After just one year in charge, David Moyes is no longer the manager of Manchester United, and while the Red Devils look for the next man to try to replace Sir Alex Ferguson, club legend Ryan Giggs had been named interim manager for the remainder of the season.
With the stature of Manchester United, you can expect to hear practically every promising manager in world football to be connected with the job, and such a list would include Giggs himself.
Paris Saint-Germain's Laurent Blanc is one of many backing the Welsh legend;
Laurent Blanc: "I'm confident that Ryan Giggs could do the job on a permanent basis. Nobody knows the club better than him."— Rahul (@forevruntd) April 24, 2014
So is former Devil Steve Bruce, as reported by ITV:
He has nothing to lose and no pressure on him, the supporters will be right behind him. He might win the next four games and give them something to think about.
Make no mistake when you do your first team talk or pick your first team it's hard and you understand what a big job it is.
But the one thing that will never daunt him is the Man United thing, because he's been there all his life.
He's got a group around him who all know the Man United way and I'm sure Old Trafford will be behind him.
Now before I say anything, I need to clarify I am a huge fan of Giggs.
The former midfielder has all the tools I look for in a top manager: a distinguished playing career at a position that requires a lot of vision, a fantastic connection with the club and the kind of personality that endears him to players, fans and media alike.
The latter is very, very important in my book. I don't need my coach to be popular with everyone—Jose Mourinho certainly isn't. But his players absolutely love him (as you can see in the video below), the media love his brashness and one-liners and Chelsea fans adore the man who put their team on the map.
Everyone even remotely connected with Manchester United loves Giggs, and he did nothing to damage the respect people have for him in his very first press conference in charge of the club. This joke, shared by TransferScoop, was just perfect given the circumstances:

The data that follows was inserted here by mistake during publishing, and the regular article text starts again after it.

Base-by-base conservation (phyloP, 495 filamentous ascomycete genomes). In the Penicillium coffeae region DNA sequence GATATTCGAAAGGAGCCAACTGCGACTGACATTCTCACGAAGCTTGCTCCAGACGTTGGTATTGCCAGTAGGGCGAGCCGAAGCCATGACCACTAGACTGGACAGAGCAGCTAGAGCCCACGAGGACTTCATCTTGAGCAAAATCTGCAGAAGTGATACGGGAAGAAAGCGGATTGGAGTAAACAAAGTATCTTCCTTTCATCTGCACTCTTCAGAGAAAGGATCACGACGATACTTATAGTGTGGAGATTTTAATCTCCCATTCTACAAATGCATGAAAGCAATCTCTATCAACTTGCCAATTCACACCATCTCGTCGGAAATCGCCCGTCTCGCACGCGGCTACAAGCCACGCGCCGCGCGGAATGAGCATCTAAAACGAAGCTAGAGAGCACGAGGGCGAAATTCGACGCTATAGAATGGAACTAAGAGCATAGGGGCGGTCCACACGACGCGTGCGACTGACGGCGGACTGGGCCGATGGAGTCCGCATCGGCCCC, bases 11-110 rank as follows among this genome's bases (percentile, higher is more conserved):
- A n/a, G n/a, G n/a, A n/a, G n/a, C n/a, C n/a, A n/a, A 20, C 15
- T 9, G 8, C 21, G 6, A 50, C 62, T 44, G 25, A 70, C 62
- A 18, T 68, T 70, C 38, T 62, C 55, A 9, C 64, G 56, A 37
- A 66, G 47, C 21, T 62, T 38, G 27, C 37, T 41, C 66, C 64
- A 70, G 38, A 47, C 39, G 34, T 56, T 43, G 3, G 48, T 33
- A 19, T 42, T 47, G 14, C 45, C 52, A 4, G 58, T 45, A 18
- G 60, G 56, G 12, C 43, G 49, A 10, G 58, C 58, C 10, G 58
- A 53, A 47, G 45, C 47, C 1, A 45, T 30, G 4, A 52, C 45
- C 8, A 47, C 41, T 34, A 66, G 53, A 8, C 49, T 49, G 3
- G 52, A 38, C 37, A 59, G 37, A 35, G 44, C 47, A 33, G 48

Giggs (jokes): "I've given myself a new 5-year contract. I want to use my power whilst I've got it."— TransferScoop (@TransferScoop) April 25, 2014
Giggs' situation with Manchester United reminds me of Antonio Conte's ascendancy as manager of Juventus in a lot of ways.
Conte took over as manager of the Bianconeri following consecutive disappointing finishes for Juventus, and the legendary midfielder used his natural charisma, tactical insights and incredible motivation skills to put the club back on the map in a hurry.
In fact, United's current predicament is so similar to what Juventus went through that the Glazer family has reportedly identified Conte as one of their main targets to replace Giggs at the end of the season, according to The Independent's Gordon Tynan.
When the Italian took over as manager of Juventus, he had one thing Giggs didn't have—experience. After retiring a Juventino, Conte had stints coaching Arezzo, Bari, Atalanta and Sienna before accepting the job in Turin.
Conte had to earn his stripes as a coach: Arezzo were a struggling side in a lower division, as were Bari. His time in Bergamo taught Conte how to deal with losing and demanding fans, and his work with a less-than-talented squad in Sienna showed the world he was ready to coach a bigger club.
The best case scenario is someone like LVG coming in for 3-5 years, having Giggs as assistant, who can learn + take mantle in the future.— The Peoples Person (@PeoplesPerson_) April 25, 2014
Giggs doesn't have those experiences. He's been part of a winning team for the better part of his career and has never managed a senior squad. On-the-job training is probably the best way to go in world football, but Conte's time away from the club did more than just give him valuable experience.
Conte is well liked by his players, but he's not their friend. There's just one player left in Turin who once shared the pitch with Conte in the iconic black-and-white kits, and that's Gianluigi Buffon. The ultimate professional, he understands Conte no longer is his teammate—he's his boss.
As a manager, you need to be able to create distance between yourself and your players while maintaining a healthy, close relationship. It sounds complicated, and it really is. It's hard to gain a player's trust during the week when you're the one deciding whether he'll play or not on Sunday.
Should Ryan Giggs be considered for the position of permanent manager?
Giggs hasn't even officially retired from playing yet. He's shared the pitch with his players all year long, joked with them in the showers, complained about bad training sessions, you name it.
All of a sudden, he's expected to make the difficult decisions. Giggs can no longer be the players' friend, and it takes time for everyone involved to get used to that fact.
Even more than learn how to coach, Giggs needs to create distance between himself and his former teammates. He doesn't have to leave the club for a while, like Conte did, and a few years on the coaching staff or a job in upper management will do just fine.
These four matches will give us some insights as to how Giggs can handle managing a club the size of United, and with expectations near the floor, the Welshman can't bring the club down any further.
But even if the Red Devils dazzle and Giggs leads the club to four straight wins, the Glazers should still be looking for a different, more experienced manager this summer.
Giggs could become the team's manager one day, and perhaps he should. But now is not the time. Allow the club legend time to learn all about the intricacies of coaching and grow comfortable with his new role outside of the group of players. If the story of Conte is any indication, it can only mean good things for the future.